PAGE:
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NETWORKING
2008

On the Social Cost of Distributed Selfish Content Replication

8 years 11 months ago
On the Social Cost of Distributed Selfish Content Replication
We study distributed content replication networks formed voluntarily by selfish autonomous users, seeking access to information objects that originate from distant servers. Each user caters to minimization of its individual access cost by replicating locally (up to constrained storage capacity) a subset of objects, and accessing the rest from the nearest possible location. We show existence of stable networks by proving existence of pure strategy Nash equilibria for a game-theoretic formulation of this situation. Social (overall) cost of stable networks is measured by the average or by the maximum access cost experienced by any user. We study socially most and least expensive stable networks by means of tight bounds on the ratios of the Price of Anarchy and Stability respectively. Although in the worst case the ratios may coincide, we identify cases where they differ significantly. We comment on simulations exhibiting occurence of cost-efficient stable networks on average.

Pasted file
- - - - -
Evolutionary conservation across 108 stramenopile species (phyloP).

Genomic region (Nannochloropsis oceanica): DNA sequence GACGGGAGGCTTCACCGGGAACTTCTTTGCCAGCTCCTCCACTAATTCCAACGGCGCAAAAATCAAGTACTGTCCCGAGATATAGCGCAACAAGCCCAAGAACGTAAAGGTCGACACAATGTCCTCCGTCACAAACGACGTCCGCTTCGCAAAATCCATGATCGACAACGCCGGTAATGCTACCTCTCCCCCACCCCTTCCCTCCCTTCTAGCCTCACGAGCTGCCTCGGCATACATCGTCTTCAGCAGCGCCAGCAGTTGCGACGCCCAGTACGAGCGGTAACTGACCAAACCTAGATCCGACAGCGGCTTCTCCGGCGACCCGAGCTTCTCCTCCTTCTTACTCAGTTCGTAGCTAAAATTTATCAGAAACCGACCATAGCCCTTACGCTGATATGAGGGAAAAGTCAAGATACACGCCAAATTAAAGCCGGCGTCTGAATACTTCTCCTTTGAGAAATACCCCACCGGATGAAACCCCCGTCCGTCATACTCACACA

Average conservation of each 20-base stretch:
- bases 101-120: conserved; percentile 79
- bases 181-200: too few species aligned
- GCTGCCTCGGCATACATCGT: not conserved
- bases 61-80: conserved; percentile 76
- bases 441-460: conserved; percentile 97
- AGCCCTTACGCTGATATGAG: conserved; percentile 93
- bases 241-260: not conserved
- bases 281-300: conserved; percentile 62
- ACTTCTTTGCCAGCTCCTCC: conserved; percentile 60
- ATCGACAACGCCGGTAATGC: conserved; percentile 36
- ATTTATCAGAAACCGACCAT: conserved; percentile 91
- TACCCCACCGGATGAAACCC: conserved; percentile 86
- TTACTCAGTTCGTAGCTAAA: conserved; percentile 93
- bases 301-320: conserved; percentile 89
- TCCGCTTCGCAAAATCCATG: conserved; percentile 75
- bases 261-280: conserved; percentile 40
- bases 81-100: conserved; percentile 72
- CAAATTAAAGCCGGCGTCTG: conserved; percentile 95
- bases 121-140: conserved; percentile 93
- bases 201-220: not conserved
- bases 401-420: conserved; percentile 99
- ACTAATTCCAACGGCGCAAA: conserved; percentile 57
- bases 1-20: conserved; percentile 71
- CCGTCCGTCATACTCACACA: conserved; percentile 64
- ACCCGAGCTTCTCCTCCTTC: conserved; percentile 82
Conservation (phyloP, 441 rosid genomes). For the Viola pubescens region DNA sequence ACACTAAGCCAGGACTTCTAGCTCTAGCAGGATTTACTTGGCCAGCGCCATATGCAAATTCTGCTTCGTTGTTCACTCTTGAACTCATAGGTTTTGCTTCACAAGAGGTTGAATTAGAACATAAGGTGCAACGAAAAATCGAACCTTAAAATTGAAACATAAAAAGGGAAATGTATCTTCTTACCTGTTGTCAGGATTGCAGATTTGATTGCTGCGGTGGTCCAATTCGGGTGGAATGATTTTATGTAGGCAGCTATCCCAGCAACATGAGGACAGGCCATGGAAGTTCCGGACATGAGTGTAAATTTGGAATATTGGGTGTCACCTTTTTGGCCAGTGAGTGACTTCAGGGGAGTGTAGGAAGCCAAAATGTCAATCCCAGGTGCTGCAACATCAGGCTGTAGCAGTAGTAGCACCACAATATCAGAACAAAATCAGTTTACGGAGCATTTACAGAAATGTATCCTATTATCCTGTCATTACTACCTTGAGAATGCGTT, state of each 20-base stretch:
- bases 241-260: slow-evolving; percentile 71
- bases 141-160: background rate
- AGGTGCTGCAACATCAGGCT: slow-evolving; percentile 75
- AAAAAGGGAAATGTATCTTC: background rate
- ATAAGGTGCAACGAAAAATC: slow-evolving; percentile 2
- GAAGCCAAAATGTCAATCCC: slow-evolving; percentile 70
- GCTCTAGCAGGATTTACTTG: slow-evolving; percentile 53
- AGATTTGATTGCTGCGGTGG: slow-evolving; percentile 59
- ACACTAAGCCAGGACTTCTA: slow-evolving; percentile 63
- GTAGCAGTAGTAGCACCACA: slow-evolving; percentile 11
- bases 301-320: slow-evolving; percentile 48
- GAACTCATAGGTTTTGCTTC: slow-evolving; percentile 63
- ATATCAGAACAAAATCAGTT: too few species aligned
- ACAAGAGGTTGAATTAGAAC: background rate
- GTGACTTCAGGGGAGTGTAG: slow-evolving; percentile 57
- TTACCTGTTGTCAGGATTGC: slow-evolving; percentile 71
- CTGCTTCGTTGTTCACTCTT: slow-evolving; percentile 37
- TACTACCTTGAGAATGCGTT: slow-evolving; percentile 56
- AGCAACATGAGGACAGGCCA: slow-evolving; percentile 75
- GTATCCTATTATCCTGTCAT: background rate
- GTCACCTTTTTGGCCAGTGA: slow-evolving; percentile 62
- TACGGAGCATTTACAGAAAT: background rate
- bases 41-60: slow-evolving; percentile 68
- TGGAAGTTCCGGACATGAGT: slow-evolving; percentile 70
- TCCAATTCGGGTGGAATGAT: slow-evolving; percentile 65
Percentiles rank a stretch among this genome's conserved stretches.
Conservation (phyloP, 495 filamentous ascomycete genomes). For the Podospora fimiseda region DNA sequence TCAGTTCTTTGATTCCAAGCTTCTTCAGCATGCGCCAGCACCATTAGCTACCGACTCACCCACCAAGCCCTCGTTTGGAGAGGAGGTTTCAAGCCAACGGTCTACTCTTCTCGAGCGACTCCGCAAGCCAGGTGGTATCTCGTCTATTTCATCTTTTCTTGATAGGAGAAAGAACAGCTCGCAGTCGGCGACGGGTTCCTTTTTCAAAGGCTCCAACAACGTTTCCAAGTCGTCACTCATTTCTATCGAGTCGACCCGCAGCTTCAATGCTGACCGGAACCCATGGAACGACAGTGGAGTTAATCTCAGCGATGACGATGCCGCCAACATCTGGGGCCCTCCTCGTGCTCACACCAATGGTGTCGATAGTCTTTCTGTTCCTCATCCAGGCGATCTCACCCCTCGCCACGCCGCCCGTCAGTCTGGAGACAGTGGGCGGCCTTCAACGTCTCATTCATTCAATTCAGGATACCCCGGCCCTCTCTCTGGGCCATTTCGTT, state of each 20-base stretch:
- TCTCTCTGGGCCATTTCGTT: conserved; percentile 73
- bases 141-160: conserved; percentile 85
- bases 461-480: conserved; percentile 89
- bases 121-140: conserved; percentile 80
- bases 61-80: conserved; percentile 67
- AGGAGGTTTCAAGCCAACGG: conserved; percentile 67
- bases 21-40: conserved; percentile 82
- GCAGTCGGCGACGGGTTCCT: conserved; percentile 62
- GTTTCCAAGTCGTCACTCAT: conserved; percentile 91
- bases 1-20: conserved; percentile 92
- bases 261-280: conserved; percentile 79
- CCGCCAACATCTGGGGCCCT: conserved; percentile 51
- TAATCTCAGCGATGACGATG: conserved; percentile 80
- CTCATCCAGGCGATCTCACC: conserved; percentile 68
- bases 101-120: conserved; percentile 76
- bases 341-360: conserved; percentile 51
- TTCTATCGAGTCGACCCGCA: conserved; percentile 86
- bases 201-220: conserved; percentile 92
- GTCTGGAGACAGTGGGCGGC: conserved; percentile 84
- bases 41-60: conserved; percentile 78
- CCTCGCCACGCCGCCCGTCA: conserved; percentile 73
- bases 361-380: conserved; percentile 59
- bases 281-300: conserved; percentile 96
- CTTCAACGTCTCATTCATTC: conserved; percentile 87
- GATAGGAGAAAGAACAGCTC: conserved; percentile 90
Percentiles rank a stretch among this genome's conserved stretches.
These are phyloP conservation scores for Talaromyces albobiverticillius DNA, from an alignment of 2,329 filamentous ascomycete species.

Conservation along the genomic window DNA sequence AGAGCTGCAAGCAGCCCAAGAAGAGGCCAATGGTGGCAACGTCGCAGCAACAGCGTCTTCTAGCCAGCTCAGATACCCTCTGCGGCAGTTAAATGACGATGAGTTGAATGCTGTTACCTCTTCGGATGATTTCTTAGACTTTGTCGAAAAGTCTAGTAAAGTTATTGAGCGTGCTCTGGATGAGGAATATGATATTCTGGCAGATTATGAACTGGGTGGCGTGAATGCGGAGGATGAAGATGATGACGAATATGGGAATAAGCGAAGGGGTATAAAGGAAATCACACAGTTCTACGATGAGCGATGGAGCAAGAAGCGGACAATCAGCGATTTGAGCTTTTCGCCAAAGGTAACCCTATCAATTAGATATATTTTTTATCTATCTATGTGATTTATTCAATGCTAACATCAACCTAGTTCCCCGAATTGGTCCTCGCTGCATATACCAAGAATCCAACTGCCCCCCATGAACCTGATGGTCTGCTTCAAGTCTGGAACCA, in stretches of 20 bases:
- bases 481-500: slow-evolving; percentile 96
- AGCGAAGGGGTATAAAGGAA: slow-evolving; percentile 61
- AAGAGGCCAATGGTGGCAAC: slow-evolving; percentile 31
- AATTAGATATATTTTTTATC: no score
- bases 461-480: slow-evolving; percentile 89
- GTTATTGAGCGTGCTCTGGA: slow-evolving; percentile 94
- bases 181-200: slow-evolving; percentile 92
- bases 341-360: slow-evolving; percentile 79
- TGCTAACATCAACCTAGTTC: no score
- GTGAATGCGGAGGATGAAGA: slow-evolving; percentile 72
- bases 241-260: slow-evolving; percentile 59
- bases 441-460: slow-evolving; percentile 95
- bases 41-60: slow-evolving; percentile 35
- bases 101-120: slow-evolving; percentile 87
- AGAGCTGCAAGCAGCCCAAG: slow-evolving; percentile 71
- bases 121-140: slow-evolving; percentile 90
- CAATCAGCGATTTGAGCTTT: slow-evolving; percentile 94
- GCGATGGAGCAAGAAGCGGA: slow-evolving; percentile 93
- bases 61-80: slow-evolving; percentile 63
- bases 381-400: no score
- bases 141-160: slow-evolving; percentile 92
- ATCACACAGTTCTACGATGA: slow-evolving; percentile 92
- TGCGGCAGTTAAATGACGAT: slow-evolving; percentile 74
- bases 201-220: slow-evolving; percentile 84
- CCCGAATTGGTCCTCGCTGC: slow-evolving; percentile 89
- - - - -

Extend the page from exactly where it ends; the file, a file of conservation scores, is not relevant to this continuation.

Gerasimos G. Pollatos, Orestis Telelis, Vassilis Z
Added 29 Oct 2010
Updated 29 Oct 2010
Type Conference
Year 2008
Where NETWORKING
Authors Gerasimos G. Pollatos, Orestis Telelis, Vassilis Zissimopoulos
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